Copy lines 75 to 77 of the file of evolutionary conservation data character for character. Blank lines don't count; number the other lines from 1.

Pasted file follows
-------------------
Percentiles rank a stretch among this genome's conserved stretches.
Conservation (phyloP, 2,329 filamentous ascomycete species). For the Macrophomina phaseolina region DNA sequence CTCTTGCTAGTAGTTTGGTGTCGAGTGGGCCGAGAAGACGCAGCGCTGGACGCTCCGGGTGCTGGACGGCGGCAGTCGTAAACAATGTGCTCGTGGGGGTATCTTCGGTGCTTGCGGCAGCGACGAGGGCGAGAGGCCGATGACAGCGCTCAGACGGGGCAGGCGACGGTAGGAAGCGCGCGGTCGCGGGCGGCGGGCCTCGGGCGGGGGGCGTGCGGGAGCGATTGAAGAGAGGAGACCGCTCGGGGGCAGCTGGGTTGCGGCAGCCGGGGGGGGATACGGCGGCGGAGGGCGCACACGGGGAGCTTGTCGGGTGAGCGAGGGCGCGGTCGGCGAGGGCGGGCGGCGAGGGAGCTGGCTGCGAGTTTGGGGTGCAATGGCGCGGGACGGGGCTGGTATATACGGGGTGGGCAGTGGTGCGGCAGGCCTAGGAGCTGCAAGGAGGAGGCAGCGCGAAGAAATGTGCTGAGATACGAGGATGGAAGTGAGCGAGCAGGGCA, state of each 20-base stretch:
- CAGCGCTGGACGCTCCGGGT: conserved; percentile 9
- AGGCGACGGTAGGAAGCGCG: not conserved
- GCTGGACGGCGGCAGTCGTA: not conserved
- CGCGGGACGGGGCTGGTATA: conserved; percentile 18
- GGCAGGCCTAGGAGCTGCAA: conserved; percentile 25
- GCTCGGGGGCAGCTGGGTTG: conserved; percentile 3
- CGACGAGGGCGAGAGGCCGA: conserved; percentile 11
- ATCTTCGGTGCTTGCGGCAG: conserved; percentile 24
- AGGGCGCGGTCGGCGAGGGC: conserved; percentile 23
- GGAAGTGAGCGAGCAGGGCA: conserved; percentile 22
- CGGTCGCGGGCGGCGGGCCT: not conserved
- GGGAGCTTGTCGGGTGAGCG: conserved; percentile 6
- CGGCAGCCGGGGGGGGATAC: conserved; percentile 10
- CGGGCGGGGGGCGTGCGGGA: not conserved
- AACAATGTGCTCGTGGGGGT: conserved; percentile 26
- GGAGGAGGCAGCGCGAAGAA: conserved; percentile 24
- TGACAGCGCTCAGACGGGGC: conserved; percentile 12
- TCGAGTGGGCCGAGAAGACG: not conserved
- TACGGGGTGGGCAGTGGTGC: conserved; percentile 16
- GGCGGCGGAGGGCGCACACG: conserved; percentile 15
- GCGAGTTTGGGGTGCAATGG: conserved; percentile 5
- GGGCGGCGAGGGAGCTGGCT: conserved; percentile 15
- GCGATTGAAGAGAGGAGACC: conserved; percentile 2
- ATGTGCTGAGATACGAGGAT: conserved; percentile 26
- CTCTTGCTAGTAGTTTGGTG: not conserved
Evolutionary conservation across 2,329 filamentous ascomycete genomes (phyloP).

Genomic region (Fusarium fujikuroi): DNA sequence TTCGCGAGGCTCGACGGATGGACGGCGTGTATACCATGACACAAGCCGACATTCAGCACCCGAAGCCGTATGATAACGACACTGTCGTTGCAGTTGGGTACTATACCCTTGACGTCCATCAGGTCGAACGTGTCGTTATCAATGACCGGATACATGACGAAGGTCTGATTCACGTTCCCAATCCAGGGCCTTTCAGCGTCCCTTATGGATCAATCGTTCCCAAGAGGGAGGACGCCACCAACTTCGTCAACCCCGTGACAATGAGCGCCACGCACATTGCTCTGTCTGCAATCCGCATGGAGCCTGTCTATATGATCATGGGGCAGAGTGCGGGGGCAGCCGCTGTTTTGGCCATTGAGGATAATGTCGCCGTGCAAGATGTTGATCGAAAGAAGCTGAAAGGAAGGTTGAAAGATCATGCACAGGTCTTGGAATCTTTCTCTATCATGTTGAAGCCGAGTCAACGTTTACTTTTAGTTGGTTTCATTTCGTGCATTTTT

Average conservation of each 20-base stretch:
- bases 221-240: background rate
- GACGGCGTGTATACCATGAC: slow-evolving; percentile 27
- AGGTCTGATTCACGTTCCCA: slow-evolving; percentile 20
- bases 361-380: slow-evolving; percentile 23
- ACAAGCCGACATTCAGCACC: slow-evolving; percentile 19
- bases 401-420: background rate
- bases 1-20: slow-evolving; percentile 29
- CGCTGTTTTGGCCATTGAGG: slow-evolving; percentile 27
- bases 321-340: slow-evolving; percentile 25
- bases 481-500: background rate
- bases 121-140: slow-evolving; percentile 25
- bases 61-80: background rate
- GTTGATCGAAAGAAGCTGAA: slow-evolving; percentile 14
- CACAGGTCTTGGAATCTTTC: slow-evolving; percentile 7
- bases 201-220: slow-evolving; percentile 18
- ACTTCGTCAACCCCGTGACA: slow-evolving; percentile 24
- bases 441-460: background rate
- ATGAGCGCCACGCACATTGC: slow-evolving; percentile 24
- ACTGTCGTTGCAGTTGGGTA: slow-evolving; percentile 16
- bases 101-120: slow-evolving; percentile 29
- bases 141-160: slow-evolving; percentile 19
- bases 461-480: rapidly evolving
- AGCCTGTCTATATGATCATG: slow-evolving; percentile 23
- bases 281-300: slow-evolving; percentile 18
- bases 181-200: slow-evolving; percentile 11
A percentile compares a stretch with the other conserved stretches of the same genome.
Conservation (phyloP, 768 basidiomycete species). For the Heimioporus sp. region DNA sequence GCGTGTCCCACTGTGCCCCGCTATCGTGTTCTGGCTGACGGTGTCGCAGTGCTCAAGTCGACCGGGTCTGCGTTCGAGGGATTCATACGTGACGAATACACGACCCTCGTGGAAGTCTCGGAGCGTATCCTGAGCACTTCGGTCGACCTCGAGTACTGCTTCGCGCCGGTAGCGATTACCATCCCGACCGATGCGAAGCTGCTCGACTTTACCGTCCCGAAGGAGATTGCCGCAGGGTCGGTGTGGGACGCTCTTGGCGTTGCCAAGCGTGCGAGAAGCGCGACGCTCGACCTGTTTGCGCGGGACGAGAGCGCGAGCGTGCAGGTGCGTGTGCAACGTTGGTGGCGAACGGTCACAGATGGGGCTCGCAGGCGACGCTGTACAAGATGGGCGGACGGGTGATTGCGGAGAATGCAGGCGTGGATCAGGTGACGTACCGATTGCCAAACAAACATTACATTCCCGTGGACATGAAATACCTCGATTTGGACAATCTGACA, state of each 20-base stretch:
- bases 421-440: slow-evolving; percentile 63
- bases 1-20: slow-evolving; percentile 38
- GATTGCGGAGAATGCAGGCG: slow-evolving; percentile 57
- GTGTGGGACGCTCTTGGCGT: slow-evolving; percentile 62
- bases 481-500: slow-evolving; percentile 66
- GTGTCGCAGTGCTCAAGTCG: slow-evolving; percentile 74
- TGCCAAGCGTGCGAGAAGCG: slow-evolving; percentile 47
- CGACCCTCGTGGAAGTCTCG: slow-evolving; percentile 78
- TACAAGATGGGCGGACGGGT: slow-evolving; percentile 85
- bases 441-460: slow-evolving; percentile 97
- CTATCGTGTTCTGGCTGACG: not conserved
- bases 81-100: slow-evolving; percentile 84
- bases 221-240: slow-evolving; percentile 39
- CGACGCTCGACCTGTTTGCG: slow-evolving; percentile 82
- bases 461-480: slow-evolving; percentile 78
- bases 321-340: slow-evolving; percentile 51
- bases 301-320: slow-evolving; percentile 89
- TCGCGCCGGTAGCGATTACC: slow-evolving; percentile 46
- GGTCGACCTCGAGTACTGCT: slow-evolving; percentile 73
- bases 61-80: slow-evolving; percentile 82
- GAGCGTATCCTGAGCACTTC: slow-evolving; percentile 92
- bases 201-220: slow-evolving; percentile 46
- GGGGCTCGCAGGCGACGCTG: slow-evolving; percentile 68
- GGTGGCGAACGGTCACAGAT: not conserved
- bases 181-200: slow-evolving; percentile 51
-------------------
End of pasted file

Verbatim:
- TCGCGCCGGTAGCGATTACC: slow-evolving; percentile 46
- GGTCGACCTCGAGTACTGCT: slow-evolving; percentile 73
- bases 61-80: slow-evolving; percentile 82